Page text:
The hon. Gentleman said, I think, "excepting those referred to in the Bill itself."

Mr. Davies

Perhaps I have not made myself clear. The right hon. and gallant Gentleman is proposing an Amendment to insert: or any regulation, rule or order made under any enactment. Can he explain what these rules or orders made under any enactment mean?

7.37 p.m.

Captain Crookshank

I appreciate the inquiry of the hon. Gentleman. I thought that that was really only a drafting point to introduce any regulations or orders which might have been made under the general body of regulations during the war. It is an emergency provision which has been put in since the war started, but which is not specified or defined. There is no substance in this. It is really only a drafting Amendment.

Amendment agreed to.

Further Amendment made: In page 2, line 43, leave out "section" and insert "Act."—[Captain Crookshank.]

Motion made, and Question proposed, "That the Clause, as amended, stand part of the Bill."

7.38 p.m.

Mr. Oliver (Ilkeston)

Perhaps the Financial Secretary to the Treasury will be good enough to explain the provision of this particular Clause. I am given to understand that some statement has been made that he intends to remove Clause 8 altogether, and that it will be competent for trade unions to approach the Registrar of Friendly Societies to make an amendment in the benefit rule or to carry out by negotiation with the Registrar that which this Bill originally intended to carry out, namely, the procedure with regard to benefits in Clause 8. Is that the intention that this particular Clause has in view? I am rather interested to know whether a trade union will be able to go to the Registrar in the event of not being able to meet their obligations under their rules and ask for an amendment of the benefit rule. I refer particularly to those trade unions which are illegal under the Common Law, where the benefits cannot be enforced and the unions may repudiate the benefits. What will be the position if a trade union which has been held to be illegal at Common Law goes to the Registrar? Will he be authorised to amend the rule, or will they be told that the law does not recognise the enforcement of the contract and that by that means they themselves must repudiate their moral liability—certainly not their legal liability—and they cannot proceed to ask the Registrar to assist them in this particular matter?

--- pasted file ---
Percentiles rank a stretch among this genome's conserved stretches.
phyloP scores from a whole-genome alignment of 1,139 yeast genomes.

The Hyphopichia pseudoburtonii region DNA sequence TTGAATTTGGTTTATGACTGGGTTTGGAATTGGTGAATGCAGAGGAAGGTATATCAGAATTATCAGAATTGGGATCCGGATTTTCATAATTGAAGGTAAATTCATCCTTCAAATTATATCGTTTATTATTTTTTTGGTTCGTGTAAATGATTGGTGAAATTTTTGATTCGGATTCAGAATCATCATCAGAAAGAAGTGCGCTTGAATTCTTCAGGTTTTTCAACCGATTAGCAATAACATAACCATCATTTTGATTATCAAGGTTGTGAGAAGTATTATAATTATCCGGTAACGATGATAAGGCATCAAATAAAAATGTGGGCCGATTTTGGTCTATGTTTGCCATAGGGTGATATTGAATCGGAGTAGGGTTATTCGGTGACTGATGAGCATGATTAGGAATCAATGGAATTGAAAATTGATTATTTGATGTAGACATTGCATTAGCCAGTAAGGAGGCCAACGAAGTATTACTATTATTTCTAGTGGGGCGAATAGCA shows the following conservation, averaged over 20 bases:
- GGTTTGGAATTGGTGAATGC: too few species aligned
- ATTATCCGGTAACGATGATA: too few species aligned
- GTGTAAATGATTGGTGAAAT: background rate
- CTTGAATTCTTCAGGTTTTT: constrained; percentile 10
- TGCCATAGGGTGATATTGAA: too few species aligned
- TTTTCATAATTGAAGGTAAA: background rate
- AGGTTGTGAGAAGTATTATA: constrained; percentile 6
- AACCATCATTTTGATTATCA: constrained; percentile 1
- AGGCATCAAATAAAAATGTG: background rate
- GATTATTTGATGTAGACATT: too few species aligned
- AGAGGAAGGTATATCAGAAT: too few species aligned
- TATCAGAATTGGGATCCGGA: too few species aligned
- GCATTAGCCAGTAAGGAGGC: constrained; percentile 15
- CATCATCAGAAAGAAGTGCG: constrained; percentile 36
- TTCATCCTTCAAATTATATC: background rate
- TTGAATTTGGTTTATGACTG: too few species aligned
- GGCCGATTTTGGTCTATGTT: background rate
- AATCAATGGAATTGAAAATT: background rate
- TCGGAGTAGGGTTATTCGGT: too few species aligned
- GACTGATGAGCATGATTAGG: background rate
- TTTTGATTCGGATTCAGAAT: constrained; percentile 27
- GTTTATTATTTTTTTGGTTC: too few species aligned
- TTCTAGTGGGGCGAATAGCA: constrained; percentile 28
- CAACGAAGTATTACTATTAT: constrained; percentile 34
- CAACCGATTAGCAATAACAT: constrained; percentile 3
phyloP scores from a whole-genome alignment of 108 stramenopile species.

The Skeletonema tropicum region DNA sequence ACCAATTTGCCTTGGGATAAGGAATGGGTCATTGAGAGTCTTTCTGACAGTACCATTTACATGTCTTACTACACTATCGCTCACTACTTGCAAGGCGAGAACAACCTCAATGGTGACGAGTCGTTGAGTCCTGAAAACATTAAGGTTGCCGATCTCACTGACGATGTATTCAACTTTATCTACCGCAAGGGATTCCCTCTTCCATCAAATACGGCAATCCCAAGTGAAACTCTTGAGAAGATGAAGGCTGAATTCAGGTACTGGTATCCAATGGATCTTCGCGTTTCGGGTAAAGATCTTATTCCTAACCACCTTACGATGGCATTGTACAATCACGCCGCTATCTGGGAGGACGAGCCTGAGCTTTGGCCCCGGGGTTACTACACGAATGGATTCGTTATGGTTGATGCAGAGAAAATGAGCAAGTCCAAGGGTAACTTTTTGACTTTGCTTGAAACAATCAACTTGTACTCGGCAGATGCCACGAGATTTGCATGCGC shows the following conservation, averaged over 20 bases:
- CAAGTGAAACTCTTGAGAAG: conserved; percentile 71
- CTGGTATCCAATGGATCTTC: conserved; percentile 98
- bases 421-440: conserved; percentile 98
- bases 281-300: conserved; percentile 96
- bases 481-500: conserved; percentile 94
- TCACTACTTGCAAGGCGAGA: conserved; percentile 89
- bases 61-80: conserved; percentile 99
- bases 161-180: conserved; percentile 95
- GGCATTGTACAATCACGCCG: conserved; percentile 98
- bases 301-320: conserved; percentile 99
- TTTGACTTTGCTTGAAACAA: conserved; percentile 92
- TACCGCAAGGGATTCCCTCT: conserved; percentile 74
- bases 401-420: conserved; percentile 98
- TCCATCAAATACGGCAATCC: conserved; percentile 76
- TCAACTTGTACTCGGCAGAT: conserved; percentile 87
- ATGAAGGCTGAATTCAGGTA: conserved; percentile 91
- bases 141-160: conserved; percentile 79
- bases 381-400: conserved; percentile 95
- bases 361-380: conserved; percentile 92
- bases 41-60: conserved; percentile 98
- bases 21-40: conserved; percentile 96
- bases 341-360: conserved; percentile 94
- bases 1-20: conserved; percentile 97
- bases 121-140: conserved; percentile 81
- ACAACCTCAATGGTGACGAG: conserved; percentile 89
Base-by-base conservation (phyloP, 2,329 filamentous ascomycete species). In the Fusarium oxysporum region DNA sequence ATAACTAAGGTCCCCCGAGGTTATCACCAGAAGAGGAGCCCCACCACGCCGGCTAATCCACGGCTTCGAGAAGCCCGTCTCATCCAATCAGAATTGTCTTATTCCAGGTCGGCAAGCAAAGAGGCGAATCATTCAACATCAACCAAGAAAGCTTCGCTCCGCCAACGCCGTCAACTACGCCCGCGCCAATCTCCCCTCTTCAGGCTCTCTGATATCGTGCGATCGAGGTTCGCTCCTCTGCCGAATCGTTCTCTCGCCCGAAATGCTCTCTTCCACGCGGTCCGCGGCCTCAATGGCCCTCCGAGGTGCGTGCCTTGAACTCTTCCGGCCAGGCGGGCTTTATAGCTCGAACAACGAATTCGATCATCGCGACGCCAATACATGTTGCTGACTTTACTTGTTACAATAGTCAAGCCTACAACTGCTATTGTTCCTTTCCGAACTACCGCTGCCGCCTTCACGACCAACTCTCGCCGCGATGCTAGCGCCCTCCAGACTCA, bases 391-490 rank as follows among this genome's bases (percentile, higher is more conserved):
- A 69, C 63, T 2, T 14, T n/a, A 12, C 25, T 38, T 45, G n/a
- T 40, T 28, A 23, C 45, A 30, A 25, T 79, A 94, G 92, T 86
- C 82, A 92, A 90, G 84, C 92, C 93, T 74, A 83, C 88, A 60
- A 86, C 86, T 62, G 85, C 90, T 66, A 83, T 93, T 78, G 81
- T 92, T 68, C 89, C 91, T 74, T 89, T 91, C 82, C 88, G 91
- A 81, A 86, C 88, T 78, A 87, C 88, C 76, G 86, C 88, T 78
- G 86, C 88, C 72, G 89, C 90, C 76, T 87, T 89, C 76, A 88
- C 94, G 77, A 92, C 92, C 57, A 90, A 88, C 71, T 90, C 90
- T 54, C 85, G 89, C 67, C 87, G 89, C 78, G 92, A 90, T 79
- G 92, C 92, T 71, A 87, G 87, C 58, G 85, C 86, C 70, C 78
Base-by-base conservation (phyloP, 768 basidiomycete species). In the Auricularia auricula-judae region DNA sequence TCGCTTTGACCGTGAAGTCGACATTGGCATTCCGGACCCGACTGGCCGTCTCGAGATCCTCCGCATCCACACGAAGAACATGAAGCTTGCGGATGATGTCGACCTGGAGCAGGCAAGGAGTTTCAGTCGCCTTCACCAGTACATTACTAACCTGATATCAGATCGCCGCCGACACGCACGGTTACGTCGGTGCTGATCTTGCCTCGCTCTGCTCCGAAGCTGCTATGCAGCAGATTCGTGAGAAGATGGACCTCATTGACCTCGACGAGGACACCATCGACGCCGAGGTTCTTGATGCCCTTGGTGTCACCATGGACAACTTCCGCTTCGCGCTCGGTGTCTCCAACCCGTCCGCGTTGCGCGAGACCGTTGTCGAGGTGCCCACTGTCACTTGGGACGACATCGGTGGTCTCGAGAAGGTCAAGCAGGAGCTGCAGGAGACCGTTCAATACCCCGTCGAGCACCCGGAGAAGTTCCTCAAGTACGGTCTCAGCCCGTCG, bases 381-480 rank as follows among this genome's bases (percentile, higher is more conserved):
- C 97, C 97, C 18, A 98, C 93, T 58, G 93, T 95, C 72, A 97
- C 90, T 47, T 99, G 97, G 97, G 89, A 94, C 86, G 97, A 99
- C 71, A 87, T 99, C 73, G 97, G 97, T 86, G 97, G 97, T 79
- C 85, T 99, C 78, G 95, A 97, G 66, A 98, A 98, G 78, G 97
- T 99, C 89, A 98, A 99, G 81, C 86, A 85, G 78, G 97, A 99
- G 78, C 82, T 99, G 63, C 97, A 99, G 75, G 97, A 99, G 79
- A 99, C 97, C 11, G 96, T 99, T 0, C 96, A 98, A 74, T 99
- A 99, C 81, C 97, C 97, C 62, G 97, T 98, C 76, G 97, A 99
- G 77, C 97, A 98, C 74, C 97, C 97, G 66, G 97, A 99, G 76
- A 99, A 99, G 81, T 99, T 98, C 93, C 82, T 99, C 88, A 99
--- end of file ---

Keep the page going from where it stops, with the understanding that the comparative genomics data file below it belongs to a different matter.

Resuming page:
7.40 p.m.

Captain Crookshank